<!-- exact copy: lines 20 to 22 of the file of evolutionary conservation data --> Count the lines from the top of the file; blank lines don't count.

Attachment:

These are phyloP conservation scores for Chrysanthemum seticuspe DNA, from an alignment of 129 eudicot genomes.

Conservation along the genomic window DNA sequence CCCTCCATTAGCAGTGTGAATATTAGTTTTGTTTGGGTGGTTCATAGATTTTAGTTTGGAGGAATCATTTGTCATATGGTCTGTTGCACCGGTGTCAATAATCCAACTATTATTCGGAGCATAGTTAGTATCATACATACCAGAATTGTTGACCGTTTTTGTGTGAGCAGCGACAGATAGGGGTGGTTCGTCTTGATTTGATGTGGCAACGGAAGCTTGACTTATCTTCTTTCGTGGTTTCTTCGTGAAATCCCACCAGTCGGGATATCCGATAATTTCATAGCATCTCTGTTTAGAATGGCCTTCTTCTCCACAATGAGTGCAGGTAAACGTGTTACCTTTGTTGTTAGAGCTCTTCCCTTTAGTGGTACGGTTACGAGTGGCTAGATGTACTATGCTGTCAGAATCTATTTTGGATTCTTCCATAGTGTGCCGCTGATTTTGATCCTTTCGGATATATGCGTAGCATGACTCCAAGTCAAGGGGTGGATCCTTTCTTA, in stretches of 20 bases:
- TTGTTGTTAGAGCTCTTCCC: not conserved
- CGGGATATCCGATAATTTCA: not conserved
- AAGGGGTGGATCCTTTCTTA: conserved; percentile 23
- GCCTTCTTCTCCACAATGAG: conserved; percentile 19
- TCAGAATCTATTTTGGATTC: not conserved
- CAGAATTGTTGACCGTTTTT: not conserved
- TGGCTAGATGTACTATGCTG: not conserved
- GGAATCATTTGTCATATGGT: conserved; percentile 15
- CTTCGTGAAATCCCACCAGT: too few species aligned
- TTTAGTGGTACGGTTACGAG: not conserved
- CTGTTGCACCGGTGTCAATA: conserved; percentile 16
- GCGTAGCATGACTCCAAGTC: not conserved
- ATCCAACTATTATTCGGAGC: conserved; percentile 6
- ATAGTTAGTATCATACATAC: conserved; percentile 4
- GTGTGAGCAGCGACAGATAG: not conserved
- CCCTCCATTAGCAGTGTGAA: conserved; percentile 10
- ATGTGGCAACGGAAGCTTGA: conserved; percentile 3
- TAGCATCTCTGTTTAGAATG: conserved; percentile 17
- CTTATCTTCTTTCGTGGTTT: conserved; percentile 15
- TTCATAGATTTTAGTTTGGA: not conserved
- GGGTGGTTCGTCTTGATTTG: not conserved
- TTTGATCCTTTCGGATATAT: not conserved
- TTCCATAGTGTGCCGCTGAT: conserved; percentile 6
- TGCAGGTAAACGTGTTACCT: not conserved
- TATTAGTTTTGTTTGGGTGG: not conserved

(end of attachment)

- TAGCATCTCTGTTTAGAATG: conserved; percentile 17
- CTTATCTTCTTTCGTGGTTT: conserved; percentile 15
- TTCATAGATTTTAGTTTGGA: not conserved